Nonetheless, while these figures make it possible to measure the return on investment, what may be said about other environmental initiatives – training of personnel, shortening of production lines, use of vegetable gardens – where the benefits are all the more difficult to quantify in that they have an impact on demand and thus eventually revenues generated by an offer that is generally more ecological?

Collateral benefits of such measures

Moreover, these developments towards a “greener” hotel industry generate other economies, even though they were not necessarily expected: "More generally speaking, we have noticed that our responsible measures have a positive impact, but it is difficult to quantify," concedes Inge Huijbrechts. "We cannot measure it specifically within our properties, but studies have been made by several universities that showed there is a connection between sustainable practices and employees’ loyalty.” One of the benefits is a reduction in employee turnover by 3%.

While this does not clear up the question of the profitability of such investments, these explanations show that hoteliers’ motivations are not limited to a simple return on investment. Some see it as a necessary expense in order to stand out from properties that are not hopping aboard the sustainability train; they even see it as a way to stay in the race within an industry where clients are proving to be increasingly attentive to ecological services offered as part of their stay. Alex Rawson, Vice President Talent Development at the Swiss group Mövenpick maintains: "Sustainable development is very important. Of course it leads to additional costs, but today consumer expects a sustainable organization. Increasing numbers of travelers and organizations request proof of our commitment to sustainable development before signing a contract." In this sense, the return on investment does not correspond to the economic definition of the term, but rather to unrealized losses that could have occurred if those initiatives had not been taken. The same is true for the development of adapted menus at the F&B division of today’s hotels, where vegetarian and even vegetalian menus, organic and gluten-free products reconcile the health, nutrition and diversity the diets of informed clientele. For example, Cyril Aouizerate’s MOB Hotel, developed at the Saint-Ouen Flea Market north of Paris, is intended as a humanist hotel with a focus on locavore and organic trends, this philosophy is well developed in the hotel industry.

Moreover, it is not by chance that many environmental actions implemented by hoteliers respond to the needs of clients themselves, and are the result of studies carried out by these brand’s marketing teams: by satisfying new needs, properties ensure they have won over the favor of this clientele while strengthening their own brand image. "It can no longer be said that sustainable development is just a passing fashion," summarizes Christian Mantei, Directeur Général of Atout France. "For national and international tourists, recycling, sorting, saving water, eating greener... they are all "eco" gestures that have become commonplace and are not so demanding. They are fully appropriated particularly by younger generations that have grown up with a “natural citizen’s” approach."

The sustainable hotel industry thus acts on several levels: at the construction stage, focusing on methods and sourced materials; in the operational phase by developing sustainable management measures in connection to clients and employees. But by speaking only about the constructors and operators of hotel properties, it would be all to easy to exclude investors who, nonetheless, also play a very important role in the development of ecological initiatives. This is the case of Foncière des Régions, whose real estate investment strategy is part of a “materiality matrix” centering on four principles: “make the property evolve in order to integrate the changes that affect sustainable building, customs and health; build a more intelligent, convivial and sustainable city; diversify and develop the loyalty of our human capital; guarantee ethical practices.” This CSR policy as applied by investors shows very well that the hotel landscape and all the actors are following the trend towards environmental responsibility.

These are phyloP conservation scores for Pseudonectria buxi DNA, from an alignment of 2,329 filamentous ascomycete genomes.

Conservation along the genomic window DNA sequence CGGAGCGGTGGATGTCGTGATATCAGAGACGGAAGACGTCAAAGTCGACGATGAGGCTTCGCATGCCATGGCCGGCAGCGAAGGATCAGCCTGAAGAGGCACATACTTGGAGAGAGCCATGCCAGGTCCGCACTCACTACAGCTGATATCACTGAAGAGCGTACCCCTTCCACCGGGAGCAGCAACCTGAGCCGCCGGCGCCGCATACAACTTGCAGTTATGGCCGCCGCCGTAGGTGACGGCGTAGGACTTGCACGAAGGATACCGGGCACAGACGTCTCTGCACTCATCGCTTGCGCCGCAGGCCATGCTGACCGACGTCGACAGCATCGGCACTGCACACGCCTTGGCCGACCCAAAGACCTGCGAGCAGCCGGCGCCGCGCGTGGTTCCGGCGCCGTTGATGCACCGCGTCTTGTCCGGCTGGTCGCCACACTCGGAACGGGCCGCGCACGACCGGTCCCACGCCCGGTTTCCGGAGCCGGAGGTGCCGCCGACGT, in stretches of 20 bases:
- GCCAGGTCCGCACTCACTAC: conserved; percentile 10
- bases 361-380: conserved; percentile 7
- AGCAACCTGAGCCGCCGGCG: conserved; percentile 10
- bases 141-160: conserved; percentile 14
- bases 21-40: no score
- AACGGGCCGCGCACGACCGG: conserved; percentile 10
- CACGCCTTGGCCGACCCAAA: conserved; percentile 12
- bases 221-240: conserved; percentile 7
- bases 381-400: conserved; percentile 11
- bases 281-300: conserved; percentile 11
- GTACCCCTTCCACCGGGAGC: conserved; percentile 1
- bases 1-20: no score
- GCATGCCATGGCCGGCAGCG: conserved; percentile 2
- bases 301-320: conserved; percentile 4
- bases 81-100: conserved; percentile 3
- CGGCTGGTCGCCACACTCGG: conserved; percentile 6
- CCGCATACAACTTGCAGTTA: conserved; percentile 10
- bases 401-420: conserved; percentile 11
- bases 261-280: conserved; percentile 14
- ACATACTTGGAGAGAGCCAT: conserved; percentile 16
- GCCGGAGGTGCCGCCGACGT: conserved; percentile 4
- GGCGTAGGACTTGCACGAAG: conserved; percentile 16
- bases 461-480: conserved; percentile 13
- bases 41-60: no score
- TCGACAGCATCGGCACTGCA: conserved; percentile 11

So, while the environmental measures that make it possible to economize – especially by limiting waste and using water and electricity parsimoniously– the installation of the technologies that support them often cost more than the financial benefits they bring in the short term. Nonetheless, they result in a positive impact on other levels: valorization of brand image, customer and employee loyalty, local and governmental aid, attraction of a younger clientele who is more conscientious about environmental challenges... All these elements are vectors of financial durability for the brand that benefits from it. The latter must therefore believe, without necessarily seeing, that profitability does not exclusively mean financial compensation, even less so within the framework of investments spread out over the long term – as is the case for those that were realized in terms of employee training or ecological construction. Their profitability lies more in the development of a more complete offer in terms of ecology, and the commitment of many actors (employees, investors, builders, clients) within a context where not following changes in the market could even cost a lot more...

Also read:

  • Tesla chargers : a standard for the future of hospitality 
  • Purchasing manager: integration motor of sustainable developement ? 
  • Development : sustainably building hotels for tomorrow 
  • Towards an industry that is 100% sustainable